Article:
Belfast Telegraph

Child sex abuse accused is bailed 'reluctantly' despite PSNI objection

A Co Tyrone man facing multiple charges of sexual offences against a female child has been granted bail despite police objections
A Co Tyrone man facing multiple charges of sexual offences against a female child has been granted bail despite police objections

By Staff Reporter

A Co Tyrone man facing multiple charges of sexual offences against a female child has been granted bail despite police objections.

A hearing at Enniskillen Magistrates Court heard there have been some "partial" admissions in the case.

The defendant, aged in his 50s, cannot be named to protect the identity of the alleged victim.

He is alleged to have committed the offences over the course of two weeks.

These involve four counts of sexual touching, four of more serious sexual assaults, and a single charge of exposure.

A police officer confirmed the offences, which allegedly occurred between June 26 and July 4, could be connected.

Opposing bail, she expressed concerns over interference in the case, as the child's parents and family are witnesses.

An attempt has already been made by the defendant who asked the victim's mother "not to tell the doctor what happened as that would mean police involvement", the court heard.

Potential reoffending was also a factor with the officer contending: "This all relates to a two-week period. On one occasion (the defendant) let himself into the victim's home, went to her bedroom and sexually assaulted her."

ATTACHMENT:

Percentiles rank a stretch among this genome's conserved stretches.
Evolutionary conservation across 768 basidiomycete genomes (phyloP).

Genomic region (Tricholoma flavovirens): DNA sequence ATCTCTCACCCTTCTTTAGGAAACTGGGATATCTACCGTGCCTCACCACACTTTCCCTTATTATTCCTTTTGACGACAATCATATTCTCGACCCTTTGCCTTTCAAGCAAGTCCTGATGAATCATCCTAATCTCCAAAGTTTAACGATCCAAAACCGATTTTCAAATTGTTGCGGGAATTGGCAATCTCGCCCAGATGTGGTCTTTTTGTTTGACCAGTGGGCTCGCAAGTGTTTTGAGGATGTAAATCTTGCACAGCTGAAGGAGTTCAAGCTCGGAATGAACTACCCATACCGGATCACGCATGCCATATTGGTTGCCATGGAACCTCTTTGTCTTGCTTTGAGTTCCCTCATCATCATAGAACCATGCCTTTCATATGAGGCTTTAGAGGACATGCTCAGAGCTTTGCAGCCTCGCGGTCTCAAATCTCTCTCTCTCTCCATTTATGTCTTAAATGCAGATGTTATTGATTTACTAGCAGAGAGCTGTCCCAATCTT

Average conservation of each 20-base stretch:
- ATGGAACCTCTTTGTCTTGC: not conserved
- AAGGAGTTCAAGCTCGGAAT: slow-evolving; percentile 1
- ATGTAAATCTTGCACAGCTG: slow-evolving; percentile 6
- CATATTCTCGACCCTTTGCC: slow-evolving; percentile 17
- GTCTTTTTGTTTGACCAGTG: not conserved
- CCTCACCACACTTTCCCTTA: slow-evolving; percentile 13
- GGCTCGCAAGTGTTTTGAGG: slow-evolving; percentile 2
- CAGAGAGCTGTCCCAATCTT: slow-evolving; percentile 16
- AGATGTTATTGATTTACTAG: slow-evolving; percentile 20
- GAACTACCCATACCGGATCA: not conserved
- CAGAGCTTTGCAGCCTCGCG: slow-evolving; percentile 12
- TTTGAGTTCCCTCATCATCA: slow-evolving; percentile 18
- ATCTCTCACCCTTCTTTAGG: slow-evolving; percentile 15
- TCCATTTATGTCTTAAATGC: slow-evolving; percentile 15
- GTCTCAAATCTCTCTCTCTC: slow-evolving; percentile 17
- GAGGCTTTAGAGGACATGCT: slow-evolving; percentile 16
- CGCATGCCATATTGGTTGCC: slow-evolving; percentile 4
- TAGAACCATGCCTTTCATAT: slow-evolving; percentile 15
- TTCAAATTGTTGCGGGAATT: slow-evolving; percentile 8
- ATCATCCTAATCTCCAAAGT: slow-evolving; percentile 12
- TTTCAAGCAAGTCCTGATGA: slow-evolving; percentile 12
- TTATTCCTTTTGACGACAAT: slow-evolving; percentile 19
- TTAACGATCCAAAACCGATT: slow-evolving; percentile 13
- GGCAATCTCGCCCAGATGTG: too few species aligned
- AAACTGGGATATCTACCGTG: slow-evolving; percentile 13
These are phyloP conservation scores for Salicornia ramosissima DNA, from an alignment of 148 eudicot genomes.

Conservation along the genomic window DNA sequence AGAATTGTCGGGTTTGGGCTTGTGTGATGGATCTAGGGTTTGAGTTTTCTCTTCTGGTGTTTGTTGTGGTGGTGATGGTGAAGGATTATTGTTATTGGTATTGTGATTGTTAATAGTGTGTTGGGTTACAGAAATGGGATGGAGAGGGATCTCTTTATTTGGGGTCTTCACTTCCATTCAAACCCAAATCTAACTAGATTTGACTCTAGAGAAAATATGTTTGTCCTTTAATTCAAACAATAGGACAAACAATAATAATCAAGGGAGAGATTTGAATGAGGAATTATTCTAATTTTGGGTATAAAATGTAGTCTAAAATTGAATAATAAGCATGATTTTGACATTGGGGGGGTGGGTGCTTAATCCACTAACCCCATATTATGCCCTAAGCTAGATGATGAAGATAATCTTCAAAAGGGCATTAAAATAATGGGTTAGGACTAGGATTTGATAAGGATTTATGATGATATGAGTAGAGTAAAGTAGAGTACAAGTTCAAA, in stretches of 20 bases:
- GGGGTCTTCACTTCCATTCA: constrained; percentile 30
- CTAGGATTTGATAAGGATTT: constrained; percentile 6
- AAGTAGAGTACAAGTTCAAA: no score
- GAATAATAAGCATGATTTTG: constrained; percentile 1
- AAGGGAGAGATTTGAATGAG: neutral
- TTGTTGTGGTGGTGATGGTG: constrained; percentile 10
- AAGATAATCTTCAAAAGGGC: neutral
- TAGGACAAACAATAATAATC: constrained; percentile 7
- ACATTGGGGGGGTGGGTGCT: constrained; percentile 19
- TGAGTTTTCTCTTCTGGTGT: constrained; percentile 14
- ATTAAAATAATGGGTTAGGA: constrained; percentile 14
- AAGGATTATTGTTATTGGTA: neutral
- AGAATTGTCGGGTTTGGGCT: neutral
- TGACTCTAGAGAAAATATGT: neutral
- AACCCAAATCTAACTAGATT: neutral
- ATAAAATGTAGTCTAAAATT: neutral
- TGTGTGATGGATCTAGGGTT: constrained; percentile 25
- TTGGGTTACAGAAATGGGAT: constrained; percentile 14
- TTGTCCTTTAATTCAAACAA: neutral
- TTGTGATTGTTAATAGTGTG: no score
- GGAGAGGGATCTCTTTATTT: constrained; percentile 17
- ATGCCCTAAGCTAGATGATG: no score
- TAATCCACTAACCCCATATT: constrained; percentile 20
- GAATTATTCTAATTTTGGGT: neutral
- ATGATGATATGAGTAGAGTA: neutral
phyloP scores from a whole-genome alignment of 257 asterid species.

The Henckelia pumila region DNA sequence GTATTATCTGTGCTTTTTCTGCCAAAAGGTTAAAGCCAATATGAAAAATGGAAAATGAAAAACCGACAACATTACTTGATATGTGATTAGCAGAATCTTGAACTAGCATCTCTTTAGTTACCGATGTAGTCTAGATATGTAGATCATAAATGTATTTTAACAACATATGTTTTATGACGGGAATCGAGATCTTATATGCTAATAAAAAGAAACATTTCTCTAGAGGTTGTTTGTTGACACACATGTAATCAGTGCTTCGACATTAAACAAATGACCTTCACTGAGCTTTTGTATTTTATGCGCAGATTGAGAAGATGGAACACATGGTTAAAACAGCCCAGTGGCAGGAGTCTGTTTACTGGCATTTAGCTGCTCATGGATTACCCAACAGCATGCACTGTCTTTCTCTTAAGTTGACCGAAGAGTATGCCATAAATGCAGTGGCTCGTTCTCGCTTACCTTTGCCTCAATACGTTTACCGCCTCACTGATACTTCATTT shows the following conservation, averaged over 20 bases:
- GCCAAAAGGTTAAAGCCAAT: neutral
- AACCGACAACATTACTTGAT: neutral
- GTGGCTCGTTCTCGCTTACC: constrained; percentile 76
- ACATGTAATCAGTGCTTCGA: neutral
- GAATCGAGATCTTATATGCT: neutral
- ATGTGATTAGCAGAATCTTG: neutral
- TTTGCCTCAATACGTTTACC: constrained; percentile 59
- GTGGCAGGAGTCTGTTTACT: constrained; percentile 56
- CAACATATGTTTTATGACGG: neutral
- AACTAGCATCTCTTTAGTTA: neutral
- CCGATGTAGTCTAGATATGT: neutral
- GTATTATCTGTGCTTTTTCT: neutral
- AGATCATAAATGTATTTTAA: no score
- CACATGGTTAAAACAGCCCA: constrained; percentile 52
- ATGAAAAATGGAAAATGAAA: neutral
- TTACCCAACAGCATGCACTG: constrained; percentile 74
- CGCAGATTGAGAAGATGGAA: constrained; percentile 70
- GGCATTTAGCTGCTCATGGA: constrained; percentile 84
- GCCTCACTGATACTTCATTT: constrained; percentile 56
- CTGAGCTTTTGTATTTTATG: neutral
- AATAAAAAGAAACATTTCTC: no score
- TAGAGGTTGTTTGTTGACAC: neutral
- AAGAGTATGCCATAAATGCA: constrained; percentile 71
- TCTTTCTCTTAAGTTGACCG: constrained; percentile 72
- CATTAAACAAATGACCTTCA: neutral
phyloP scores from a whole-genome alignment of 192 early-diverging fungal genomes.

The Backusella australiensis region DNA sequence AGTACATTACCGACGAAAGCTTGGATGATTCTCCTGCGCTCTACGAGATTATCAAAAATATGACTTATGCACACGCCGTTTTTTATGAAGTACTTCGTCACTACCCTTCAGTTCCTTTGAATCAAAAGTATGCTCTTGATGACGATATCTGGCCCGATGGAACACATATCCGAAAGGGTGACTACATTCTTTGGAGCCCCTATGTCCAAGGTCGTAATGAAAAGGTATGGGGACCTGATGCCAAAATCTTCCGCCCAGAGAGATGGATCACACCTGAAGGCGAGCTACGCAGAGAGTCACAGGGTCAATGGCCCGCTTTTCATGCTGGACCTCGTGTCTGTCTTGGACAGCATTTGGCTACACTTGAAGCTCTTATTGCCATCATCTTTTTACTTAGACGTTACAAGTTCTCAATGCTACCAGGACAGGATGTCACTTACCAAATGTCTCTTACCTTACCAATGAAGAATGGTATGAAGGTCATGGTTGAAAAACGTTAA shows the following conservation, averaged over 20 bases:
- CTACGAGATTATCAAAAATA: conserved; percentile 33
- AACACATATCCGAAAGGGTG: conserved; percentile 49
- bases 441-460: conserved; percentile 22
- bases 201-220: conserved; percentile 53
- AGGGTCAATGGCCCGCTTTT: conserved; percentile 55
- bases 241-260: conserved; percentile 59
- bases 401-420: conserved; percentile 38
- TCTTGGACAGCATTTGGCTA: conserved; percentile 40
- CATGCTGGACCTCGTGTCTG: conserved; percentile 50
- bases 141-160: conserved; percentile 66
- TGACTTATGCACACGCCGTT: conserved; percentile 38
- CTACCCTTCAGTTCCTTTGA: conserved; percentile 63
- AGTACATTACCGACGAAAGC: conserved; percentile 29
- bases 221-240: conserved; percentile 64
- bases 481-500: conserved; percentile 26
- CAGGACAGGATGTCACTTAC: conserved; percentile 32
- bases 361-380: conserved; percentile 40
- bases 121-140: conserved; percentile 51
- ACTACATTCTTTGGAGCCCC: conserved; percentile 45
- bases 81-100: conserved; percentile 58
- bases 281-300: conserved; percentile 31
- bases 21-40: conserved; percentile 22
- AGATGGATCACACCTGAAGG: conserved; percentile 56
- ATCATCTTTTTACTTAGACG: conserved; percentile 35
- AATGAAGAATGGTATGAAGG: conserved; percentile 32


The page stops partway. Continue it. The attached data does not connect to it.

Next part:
In addition, the officer said the defendant left the jurisdiction at the time police were seeking to interview him.

Under defence cross-examination the officer confirmed there is no previous record.

Asked if the address of a friend, some seven miles from the scene of the alleged offending, would be suitable, the officer replied: "I believe it is still too close."

She highlighted that the friend had not yet confirmed if they are willing to have the defendant at their home and it is unclear if they are aware of the charges.

Deputy District Judge Anne Marshall remarked: "It does seem to be equivocal."

The defence then turned to the reporting of the alleged abuse, pointing to some delay. The court was told the child made a disclosure to her parents, who contacted Social Services, who in turn alerted police, with the officer advising that the July holidays may have impacted on timings.

The defence enquired: "With some admissions made… would that assuage your concerns for bail, given the case is part proven?" She replied: "He partially admitted offences, but not all. Police concerns remain."

In relation to leaving the jurisdiction, the defence explained his client had an overnight break, in a Sligo hotel, "ignorant of any police investigation".

Urging bail to be granted, the defence claimed the child's parents confronted the defendant, who admitted some offences, "but then there was a gap before police came to his door... he co-operated fully and made some admissions".

Judge Marshall ruled: "It is not without some considerable degree of reluctance, I am willing to release the defendant. I sternly warn, any breach will mean a remand in custody.

"There must be no interference whatsoever with the victim - and she is a victim as some charges are accepted. If he goes anywhere near her or her family, he goes to prison."

Bail was set at £500, with a £500 surety to be provided by the friend with whom the defendant seeks to reside, should they agree to allow him to do so.

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